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Tilapia has progressively grown in popularity since 2002 when it first entered the top ten list of the most frequently consumed seafood products in the United States. It is currently the fourth most popular type of fish behind tuna, salmon and Alaskan pollock, and the third most popular aquaculture or farm raised seafood product behind shrimp and salmon. Since 2006, Americans have consumed over 1 pound of tilapia per person each year. Predictions suggest it will remain a popular selection due to its mild flavor and taste, versatility in preparation, and competitive prices.
Types and Sources of Products
Tilapia is probably the oldest farm raised fish in the world. Stories from biblical scholars suggest it was the fish used by Jesus to feed the crowds at the Sea of Galilee, the so-called ‘St. Peter’s Fish’. Today, over 80 nations produce farm-raised tilapia including the United States. China is the largest producer accounting for over 50 percent of the world’s production.
There are many different species of tilapia. Aquaculture producers have developed various breeds or hybrids that grow efficiently to market size and have desirable appearance and flavor characteristics. The approved market name for all varieties is ‘Tilapia’, and the three primary species in the marketplace are: Nile or Black tilapia (Oreochromis niloticus), Blue tilapia (O. aureus), and Mozambique or red tilapia (O. mossambicus). Although the species names imply different colors, the edible fillets or portions are very similar and more influenced by growing conditions and feeds than external colors.
Tilapia is a hardy herbivorous fish that feeds on algae or small aquatic plant cells, and is primarily raised in freshwater systems using cages, ponds, raceways or open waters. The water conditions in the farming operations have an important impact on product quality and taste. Tilapia has been called the “aqua-chicken” because of the breeding improvements and mass production methods that evoke comparisons to the land based chicken industry in the United States. Organic production methods for tilapia have been developed and some producers are seeking official recognition for their products.
Product Forms and Buyer Advice
Tilapia is popular because it is a mild flavored, white-fleshed fish that is available throughout the year at a competitive price. The most popular product form is skinless and boneless fillets ranging in size from 3 to 9 ounces (5 to 7 ounce fillets are the most common). Various processing and packaging methods are used to ensure that fillets have a mild flavor and retain their bright red color. During the early years of production, tilapia from some sources had unpredictable off-flavors that were associated with water conditions and certain types of algae from different freshwater farming operations. However, recent production improvements have introduced methods to prevent the development of off flavors and screen products to ensure that flavors are uniform.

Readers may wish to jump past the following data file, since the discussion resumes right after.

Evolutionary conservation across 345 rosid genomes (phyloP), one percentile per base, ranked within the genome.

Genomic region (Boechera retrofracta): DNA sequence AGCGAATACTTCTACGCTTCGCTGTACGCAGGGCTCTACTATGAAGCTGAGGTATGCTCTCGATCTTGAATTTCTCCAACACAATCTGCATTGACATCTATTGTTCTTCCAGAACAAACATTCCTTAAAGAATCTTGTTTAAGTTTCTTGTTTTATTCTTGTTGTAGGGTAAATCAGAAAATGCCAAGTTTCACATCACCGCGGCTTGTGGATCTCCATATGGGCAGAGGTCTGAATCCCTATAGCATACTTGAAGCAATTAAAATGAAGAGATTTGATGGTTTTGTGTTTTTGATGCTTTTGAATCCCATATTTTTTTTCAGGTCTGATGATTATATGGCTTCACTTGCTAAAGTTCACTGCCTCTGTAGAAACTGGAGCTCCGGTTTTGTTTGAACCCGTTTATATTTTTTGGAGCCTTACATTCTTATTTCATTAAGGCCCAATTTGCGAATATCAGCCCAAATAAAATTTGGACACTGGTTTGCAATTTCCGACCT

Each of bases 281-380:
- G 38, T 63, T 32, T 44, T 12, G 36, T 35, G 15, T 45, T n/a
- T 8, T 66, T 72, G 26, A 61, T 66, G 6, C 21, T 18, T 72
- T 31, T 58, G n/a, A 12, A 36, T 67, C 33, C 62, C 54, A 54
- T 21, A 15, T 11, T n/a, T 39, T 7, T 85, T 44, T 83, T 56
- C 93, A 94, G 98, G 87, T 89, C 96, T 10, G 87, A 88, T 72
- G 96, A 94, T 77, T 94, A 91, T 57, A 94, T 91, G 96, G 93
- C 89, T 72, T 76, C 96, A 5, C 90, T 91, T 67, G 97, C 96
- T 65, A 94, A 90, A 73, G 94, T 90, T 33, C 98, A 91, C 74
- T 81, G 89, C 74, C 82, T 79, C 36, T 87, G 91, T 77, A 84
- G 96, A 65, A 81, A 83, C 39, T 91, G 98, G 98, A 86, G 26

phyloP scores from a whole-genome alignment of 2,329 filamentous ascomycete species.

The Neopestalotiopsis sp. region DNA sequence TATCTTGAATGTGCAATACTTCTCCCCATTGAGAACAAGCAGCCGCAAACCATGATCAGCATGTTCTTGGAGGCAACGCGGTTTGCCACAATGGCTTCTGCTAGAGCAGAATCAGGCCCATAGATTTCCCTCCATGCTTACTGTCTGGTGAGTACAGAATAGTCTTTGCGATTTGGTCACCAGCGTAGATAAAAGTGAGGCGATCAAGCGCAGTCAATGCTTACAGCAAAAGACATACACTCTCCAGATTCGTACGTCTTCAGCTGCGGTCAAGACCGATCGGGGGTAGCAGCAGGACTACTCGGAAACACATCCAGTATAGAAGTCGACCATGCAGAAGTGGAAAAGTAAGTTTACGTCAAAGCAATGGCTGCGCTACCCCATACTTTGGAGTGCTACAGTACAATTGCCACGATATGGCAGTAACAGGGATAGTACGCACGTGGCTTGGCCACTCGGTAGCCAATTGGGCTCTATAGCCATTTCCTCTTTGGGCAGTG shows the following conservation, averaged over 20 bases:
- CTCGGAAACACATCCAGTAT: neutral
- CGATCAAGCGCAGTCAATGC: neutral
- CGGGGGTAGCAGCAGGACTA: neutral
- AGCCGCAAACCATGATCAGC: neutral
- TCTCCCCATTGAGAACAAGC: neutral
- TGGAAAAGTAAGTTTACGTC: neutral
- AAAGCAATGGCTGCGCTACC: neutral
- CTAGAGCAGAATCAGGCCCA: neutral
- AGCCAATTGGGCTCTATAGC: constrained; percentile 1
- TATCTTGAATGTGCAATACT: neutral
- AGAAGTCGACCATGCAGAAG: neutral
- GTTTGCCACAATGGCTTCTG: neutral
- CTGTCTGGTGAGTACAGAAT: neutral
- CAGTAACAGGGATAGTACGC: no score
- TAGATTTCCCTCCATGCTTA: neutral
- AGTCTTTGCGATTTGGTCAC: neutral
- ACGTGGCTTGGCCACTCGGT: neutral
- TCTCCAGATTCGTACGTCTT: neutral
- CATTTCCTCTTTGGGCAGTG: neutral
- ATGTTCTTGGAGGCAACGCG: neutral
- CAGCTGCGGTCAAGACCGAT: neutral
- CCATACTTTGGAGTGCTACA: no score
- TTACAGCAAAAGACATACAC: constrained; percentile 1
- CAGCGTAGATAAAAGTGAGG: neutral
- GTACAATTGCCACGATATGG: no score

As the tilapia market has grown, some efforts to creatively market this species or illegally change its name to something more appealing such as sunshine snapper, cherry snapper and pink snapper have occurred. Substituting tilapia for a more valuable species is also illegal, but stands as testimony to its quality attributes.
Tilapia has a low to moderate fat content, and is a rich source of high quality protein. A nutrition label for a 3 ounce cooked portion of tilapia is provided. Nutrient levels can be affected by the ingredients and cooking method used to prepare tilapia fillets.
Sustainability and Management
Tilapia is a sustainable farm-raised product. Because tilapia are herbivorous fish that feed on algae, there is no need for feeds produced from wild caught fish. Raising tilapia in some ponds or other small water bodies can actually help improve the quality of waters compromised by excessive algae blooms. Some farming operations are using a technique called aquaponics to cultivate fish and vegetables or herbs together to produce two or more products in the same water based system.
National Marine Fisheries Service, 2011. Fisheries of the United States 2010